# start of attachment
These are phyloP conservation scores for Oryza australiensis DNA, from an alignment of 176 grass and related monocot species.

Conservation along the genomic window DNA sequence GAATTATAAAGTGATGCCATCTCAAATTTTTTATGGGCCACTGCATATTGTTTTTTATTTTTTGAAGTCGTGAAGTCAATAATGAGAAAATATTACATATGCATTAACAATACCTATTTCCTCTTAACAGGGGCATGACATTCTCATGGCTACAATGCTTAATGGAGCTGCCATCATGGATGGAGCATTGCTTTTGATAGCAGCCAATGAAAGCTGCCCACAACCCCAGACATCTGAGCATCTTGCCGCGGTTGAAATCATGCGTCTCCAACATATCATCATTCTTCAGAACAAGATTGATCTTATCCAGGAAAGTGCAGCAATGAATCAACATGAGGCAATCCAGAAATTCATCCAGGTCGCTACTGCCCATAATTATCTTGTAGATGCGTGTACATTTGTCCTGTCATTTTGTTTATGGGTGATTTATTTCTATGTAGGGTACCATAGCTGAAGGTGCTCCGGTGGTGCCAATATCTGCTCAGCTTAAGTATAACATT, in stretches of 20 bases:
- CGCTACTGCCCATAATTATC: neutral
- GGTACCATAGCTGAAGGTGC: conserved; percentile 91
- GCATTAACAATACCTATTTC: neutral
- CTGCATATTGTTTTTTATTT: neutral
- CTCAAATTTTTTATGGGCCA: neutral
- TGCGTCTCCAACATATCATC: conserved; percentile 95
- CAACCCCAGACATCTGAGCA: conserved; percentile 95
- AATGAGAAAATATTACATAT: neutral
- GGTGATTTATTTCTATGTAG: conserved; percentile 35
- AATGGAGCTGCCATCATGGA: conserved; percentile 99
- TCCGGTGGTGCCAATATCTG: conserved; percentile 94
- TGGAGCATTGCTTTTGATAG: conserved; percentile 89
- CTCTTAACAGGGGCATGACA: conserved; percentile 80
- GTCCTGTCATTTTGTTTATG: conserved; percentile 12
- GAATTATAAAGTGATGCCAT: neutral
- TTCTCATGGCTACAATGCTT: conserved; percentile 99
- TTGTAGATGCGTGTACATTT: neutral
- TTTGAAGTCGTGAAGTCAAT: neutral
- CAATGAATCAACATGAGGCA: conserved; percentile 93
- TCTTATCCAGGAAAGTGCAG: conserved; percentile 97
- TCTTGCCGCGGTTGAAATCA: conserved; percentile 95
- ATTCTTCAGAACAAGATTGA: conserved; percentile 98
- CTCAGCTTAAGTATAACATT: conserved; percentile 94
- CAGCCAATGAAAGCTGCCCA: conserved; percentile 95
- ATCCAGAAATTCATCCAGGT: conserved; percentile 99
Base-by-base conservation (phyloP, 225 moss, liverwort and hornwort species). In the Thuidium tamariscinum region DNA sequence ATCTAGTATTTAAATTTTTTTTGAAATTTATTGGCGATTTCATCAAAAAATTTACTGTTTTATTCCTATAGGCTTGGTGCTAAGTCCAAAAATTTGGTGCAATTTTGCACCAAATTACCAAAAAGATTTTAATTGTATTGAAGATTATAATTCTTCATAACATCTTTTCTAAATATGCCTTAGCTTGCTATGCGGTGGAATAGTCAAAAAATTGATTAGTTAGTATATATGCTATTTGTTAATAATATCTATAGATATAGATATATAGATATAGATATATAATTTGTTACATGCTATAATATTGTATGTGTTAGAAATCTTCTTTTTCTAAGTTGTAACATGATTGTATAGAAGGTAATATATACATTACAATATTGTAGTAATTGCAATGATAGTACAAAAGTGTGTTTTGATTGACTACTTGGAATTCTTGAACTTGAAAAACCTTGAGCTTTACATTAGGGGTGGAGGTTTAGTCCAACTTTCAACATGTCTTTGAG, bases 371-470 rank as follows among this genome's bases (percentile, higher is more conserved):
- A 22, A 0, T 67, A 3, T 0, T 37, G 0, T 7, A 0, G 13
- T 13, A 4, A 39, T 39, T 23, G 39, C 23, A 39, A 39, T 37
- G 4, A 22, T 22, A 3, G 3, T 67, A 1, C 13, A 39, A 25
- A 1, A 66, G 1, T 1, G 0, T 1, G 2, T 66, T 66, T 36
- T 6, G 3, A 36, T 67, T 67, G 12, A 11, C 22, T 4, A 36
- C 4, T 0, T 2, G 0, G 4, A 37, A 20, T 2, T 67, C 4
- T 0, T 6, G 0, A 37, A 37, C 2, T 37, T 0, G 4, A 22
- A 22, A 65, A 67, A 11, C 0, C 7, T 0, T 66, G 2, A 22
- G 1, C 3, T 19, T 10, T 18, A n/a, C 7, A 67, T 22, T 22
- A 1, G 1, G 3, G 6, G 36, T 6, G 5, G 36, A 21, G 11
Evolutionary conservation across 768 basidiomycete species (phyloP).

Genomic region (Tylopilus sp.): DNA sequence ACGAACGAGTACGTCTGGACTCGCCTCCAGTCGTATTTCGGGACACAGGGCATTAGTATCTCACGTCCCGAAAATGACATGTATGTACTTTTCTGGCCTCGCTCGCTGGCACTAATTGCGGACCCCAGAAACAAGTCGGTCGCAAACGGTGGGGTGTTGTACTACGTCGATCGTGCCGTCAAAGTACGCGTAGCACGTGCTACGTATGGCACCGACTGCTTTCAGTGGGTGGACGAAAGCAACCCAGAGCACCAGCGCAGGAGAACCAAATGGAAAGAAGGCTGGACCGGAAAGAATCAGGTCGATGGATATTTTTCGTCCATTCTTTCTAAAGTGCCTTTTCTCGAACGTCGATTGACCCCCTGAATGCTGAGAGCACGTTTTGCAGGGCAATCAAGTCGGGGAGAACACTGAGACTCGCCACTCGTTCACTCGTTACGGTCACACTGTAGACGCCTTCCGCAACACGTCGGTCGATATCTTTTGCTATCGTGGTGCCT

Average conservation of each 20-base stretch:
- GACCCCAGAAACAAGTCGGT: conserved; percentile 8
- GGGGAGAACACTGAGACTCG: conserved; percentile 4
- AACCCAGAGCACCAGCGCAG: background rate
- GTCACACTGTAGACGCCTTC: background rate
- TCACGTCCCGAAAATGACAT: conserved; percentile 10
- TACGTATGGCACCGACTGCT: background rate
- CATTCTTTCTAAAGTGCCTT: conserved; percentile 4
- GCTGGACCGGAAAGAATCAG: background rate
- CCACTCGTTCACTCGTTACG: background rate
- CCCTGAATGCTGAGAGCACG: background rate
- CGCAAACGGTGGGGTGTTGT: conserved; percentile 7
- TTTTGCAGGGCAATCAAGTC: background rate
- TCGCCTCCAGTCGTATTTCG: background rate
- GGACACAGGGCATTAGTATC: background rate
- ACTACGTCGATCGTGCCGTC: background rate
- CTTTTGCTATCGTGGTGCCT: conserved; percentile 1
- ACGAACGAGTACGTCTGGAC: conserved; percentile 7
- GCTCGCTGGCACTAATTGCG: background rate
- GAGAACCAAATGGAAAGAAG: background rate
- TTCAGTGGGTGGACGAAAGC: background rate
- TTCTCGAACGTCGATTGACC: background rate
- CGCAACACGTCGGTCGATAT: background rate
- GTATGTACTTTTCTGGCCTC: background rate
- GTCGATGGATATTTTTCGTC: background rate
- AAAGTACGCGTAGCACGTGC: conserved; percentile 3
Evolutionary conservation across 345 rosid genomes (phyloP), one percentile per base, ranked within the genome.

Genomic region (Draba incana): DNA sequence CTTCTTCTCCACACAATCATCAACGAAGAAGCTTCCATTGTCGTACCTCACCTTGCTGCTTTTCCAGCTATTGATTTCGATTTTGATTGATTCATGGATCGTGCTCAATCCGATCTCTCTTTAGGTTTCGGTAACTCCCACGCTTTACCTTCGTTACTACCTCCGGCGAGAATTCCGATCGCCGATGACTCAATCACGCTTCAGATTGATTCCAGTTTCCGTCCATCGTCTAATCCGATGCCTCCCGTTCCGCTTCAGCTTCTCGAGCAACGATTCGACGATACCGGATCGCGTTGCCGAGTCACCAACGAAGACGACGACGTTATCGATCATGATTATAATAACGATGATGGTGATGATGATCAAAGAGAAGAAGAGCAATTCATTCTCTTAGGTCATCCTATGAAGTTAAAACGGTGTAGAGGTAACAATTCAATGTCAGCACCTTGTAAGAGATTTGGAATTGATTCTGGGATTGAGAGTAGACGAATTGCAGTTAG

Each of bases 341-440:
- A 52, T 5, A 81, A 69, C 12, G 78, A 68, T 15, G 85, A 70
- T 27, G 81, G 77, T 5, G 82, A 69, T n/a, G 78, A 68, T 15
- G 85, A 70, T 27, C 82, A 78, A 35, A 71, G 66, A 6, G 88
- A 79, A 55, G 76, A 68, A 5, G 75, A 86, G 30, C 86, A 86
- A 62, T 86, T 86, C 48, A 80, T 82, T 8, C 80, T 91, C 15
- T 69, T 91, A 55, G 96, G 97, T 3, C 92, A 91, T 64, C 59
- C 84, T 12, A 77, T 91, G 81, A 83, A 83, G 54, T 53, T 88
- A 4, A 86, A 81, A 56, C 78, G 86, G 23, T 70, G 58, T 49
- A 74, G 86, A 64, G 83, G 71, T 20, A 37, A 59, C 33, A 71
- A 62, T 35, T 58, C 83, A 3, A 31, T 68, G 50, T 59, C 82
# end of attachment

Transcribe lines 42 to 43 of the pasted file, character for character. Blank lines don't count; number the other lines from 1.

- GACCCCAGAAACAAGTCGGT: conserved; percentile 8
- GGGGAGAACACTGAGACTCG: conserved; percentile 4